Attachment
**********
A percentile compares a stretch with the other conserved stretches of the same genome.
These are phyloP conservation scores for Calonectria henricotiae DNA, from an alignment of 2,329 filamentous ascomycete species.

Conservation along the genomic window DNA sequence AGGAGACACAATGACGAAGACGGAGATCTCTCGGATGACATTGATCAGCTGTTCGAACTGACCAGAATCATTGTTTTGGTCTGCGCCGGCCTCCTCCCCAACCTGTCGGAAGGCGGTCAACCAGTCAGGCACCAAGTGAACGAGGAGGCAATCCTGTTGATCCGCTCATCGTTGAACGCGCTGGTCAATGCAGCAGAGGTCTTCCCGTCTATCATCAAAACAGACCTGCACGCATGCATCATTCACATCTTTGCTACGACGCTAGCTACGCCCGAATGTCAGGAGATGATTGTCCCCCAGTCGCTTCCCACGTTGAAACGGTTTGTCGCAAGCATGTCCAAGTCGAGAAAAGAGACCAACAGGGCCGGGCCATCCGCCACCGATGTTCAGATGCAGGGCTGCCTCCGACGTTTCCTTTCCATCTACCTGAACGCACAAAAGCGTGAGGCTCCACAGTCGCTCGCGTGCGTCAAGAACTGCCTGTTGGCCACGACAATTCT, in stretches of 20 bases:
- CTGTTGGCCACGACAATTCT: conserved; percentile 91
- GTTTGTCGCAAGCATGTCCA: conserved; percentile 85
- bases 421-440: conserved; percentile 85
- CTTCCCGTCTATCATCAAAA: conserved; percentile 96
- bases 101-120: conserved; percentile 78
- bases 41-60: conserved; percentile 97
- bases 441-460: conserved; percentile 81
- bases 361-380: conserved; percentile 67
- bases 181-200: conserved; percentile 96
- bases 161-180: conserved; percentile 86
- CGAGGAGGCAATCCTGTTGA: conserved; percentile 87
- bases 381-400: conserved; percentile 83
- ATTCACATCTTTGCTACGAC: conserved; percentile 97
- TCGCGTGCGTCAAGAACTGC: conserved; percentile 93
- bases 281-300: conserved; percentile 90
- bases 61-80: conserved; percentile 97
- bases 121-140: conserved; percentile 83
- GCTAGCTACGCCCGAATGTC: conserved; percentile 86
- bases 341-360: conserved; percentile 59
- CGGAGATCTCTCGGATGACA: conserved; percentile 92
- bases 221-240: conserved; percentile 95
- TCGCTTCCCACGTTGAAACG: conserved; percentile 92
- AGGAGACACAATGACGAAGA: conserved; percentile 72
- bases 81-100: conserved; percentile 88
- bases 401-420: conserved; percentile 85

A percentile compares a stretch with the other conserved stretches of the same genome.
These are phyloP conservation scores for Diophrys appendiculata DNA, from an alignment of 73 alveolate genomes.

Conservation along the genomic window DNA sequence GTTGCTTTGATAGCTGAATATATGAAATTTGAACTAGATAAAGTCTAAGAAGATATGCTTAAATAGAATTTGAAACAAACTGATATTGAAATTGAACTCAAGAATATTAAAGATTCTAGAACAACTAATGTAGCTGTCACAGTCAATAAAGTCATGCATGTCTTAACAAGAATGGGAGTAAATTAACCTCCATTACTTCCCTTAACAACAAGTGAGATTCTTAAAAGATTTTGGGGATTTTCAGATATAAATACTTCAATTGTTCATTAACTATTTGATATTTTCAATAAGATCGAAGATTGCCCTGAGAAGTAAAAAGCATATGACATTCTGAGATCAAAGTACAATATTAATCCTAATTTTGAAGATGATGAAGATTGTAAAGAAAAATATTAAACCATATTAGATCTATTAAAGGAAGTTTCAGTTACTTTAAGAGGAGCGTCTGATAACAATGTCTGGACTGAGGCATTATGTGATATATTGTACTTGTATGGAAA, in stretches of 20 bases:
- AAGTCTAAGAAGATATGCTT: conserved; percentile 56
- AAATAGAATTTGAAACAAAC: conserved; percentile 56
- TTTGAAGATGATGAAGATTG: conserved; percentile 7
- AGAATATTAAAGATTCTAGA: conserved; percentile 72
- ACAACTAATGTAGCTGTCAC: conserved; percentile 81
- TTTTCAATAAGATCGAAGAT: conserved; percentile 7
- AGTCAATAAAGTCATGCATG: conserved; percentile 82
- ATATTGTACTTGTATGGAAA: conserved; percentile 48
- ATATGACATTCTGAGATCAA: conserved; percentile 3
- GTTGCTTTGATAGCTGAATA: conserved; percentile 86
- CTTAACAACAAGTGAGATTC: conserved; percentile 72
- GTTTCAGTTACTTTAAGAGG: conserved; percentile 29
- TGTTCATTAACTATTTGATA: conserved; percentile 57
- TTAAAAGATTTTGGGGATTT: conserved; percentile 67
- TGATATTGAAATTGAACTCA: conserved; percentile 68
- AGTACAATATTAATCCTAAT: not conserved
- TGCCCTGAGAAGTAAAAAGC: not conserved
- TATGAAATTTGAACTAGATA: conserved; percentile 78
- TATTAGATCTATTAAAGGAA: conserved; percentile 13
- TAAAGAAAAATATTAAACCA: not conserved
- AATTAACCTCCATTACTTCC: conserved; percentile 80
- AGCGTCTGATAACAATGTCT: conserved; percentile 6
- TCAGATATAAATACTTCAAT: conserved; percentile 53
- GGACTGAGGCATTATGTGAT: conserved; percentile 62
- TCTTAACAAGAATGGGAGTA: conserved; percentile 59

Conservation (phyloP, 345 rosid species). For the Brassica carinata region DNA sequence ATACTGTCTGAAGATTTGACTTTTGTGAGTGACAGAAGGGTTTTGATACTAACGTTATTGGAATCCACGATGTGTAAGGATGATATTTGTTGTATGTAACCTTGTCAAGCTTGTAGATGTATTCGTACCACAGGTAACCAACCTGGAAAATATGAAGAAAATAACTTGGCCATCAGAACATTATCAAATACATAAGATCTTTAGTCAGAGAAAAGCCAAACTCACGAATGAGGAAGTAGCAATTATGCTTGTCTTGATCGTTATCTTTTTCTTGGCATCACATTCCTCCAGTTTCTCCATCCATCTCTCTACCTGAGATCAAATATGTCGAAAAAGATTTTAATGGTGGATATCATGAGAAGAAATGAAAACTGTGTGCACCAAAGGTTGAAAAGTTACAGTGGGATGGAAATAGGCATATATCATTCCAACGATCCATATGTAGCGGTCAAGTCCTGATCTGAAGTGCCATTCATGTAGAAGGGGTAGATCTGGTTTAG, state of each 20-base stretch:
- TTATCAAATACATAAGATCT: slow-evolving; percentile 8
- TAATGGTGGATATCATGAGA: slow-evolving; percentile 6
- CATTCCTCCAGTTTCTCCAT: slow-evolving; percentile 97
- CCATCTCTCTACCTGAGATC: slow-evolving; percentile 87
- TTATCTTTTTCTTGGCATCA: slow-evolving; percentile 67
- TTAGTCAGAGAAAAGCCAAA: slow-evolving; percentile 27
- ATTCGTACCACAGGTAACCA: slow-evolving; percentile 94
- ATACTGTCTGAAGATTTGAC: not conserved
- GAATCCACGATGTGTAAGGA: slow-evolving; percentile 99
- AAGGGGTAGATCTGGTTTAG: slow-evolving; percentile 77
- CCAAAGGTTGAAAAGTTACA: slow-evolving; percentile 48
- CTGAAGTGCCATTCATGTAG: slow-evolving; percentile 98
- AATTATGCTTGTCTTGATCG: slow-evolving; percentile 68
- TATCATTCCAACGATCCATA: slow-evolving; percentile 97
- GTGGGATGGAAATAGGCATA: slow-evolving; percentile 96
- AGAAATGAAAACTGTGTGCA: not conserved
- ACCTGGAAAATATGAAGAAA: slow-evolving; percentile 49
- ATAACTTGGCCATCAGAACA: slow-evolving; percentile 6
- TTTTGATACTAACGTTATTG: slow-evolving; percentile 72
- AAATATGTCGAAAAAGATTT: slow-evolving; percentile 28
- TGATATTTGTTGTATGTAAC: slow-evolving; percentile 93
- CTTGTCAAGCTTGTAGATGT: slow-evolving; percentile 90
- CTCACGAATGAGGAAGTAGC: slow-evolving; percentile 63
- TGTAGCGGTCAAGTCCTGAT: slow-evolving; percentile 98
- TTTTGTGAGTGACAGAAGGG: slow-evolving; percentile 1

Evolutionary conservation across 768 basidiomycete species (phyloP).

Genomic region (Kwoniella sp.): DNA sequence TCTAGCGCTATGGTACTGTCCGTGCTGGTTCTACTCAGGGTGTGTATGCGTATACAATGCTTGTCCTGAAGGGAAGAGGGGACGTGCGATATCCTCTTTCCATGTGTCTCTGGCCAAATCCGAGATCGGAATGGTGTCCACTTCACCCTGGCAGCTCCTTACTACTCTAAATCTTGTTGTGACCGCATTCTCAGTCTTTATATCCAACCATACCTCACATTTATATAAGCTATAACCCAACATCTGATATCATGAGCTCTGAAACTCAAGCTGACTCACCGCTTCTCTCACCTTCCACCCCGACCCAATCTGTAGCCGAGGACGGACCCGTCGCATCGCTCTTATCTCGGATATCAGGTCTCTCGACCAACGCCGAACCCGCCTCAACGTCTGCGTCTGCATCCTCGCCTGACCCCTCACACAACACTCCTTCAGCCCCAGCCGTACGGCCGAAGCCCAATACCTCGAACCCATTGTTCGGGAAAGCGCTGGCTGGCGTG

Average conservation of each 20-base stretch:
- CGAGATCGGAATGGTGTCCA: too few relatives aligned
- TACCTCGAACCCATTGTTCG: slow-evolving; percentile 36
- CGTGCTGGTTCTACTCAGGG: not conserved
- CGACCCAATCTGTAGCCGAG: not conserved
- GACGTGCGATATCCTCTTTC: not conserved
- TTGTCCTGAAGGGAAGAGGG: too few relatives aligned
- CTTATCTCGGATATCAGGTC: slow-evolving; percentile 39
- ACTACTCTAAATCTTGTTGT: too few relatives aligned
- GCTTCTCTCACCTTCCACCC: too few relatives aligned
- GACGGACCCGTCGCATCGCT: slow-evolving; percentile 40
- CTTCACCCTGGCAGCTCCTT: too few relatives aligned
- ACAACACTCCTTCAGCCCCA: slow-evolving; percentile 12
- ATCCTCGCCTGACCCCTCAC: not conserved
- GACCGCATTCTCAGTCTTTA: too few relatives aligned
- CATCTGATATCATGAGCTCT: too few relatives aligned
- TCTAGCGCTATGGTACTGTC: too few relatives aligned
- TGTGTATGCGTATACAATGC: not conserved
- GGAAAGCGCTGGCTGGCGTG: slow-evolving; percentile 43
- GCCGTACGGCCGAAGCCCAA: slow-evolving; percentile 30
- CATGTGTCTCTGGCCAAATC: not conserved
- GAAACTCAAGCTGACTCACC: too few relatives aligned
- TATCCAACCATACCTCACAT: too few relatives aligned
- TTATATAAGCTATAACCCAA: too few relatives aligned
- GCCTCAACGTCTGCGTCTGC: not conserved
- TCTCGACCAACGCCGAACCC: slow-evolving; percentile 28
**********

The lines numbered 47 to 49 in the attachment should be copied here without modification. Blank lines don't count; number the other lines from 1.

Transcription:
- AGTACAATATTAATCCTAAT: not conserved
- TGCCCTGAGAAGTAAAAAGC: not conserved
- TATGAAATTTGAACTAGATA: conserved; percentile 78